I'm still cooking for 8-10 children each day. We've had rice and beans, soup, and one of the NGOs gave us a large can of pork and beans. I usually boil some eggs, and the kids can have a banana, a glass of milk or water, or coffee or tea, and a multivitamin.
I have been able to buy peanut butter in the market so I try to send some home with them. Jack says his wife can roast and grind peanuts into peanut butter for us a gallon at a time, but she needs the containers to put it in, so I'm saving the old containers.
This week, three students came from Cap-Haitien. They heard that a 'blan with a fondasyon' would help send them to school. I think if we ever open up our sponsorship to include kids from Cap-Haitien, there will be a flood of them coming in. But our mandate right now is kids from St. Raphael.
One man, a 30-year-old, only about 4-foot-two tall, came in with his kids, his birth certificate and his report card. He has been putting himself through school by working one year then going to school the next, and is now ready for his final year. The others were newly orphaned, and in need of help. A few parents came in, hoping we could pay for the funeral for their children, one for a 10 year old girl in grade three. I felt bad that I had to turn them down -- she was the age of many of ours -- but we need the money for the students.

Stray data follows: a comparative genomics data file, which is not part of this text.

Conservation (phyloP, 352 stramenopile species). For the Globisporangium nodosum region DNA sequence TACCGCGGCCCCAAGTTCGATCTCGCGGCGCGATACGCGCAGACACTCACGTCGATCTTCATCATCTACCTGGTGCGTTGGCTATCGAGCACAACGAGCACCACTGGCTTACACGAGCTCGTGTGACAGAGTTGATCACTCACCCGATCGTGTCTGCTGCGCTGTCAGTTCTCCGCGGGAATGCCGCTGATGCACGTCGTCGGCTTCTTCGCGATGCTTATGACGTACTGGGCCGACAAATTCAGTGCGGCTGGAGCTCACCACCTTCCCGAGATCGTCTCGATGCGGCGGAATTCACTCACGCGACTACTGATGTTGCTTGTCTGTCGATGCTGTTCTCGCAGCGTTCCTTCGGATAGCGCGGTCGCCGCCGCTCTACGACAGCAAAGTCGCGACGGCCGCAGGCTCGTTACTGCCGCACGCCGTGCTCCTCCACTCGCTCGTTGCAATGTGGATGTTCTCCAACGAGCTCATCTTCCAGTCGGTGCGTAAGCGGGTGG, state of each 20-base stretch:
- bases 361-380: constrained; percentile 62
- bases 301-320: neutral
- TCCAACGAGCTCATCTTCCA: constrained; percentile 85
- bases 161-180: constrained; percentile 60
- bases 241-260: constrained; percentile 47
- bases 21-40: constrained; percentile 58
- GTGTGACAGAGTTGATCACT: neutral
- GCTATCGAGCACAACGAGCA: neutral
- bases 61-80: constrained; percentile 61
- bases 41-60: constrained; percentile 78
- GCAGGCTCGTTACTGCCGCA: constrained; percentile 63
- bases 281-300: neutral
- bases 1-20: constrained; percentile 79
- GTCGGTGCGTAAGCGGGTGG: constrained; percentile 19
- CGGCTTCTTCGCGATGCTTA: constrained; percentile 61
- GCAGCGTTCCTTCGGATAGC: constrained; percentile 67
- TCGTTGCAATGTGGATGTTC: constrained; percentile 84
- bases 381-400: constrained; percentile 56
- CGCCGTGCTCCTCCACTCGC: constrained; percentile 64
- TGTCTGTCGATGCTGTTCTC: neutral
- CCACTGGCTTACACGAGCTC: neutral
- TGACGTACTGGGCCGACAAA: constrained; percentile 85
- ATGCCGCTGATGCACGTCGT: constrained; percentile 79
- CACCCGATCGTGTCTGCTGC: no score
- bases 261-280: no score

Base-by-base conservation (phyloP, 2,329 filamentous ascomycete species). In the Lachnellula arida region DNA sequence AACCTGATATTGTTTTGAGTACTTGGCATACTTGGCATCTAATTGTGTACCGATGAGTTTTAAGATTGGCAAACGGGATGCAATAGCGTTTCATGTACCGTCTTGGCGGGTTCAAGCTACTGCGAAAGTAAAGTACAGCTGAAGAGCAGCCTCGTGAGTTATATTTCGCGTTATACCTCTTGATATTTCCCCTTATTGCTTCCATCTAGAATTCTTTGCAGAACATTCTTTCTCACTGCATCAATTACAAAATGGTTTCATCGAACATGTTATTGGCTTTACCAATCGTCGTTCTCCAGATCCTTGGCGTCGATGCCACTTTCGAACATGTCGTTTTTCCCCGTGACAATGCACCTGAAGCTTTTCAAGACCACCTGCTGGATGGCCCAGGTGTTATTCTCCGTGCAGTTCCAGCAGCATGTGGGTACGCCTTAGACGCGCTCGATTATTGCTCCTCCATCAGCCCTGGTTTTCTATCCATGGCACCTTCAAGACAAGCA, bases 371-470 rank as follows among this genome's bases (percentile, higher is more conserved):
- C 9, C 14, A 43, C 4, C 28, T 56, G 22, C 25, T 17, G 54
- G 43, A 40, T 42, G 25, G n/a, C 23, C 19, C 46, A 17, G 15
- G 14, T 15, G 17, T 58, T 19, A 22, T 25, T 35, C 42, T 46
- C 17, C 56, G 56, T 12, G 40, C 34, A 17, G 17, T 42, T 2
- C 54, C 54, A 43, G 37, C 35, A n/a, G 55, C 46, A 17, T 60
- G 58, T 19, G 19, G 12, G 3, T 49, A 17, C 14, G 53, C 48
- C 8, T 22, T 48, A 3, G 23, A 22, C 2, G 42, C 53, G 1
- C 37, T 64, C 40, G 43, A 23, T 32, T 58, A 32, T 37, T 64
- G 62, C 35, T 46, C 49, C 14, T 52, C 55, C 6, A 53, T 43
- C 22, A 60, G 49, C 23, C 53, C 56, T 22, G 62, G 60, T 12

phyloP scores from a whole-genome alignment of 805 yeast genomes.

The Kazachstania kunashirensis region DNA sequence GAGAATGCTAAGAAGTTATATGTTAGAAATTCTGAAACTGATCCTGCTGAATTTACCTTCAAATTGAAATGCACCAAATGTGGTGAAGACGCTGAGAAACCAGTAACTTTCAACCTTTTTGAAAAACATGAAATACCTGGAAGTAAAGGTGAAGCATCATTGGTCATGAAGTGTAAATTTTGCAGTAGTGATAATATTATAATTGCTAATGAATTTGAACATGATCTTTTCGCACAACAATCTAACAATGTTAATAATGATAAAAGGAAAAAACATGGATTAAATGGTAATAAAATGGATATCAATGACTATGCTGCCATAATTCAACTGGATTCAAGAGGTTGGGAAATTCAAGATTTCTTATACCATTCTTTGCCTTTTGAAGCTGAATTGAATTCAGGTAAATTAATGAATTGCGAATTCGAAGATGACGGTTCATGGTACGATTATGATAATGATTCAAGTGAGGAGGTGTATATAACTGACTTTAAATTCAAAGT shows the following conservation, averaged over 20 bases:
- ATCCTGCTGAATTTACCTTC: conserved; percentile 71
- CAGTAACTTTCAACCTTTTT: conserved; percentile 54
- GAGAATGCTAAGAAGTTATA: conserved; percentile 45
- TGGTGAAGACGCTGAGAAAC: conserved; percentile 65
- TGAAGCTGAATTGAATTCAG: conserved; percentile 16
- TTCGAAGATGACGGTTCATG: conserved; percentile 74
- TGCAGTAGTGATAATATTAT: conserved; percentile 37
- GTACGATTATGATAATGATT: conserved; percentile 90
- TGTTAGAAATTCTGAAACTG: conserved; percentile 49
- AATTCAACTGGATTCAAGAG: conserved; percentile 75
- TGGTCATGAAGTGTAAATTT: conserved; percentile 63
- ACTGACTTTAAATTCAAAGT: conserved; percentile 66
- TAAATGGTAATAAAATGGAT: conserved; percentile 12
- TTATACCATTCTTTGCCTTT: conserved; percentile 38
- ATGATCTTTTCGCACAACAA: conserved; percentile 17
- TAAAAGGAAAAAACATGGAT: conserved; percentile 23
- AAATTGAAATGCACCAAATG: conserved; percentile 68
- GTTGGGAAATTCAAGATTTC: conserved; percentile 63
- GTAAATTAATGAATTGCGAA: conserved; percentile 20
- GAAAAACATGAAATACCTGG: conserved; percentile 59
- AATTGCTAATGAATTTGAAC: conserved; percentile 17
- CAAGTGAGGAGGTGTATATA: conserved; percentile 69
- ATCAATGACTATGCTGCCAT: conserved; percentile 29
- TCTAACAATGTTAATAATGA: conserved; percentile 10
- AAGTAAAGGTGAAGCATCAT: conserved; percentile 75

Elorge and I were able to buy some notebooks, pens and dictionaries. This time of year here, they are a lot cheaper than they are in August when all the kids are getting ready for school. The satellite link for the internet cafe is down, so still no e-mails. It's still raining hard from time to time, and yesterday was blistering hot. the power is out again, and the generator is not pumping water. I could really use an engineer or a very handy handyman to help out.
Till next week,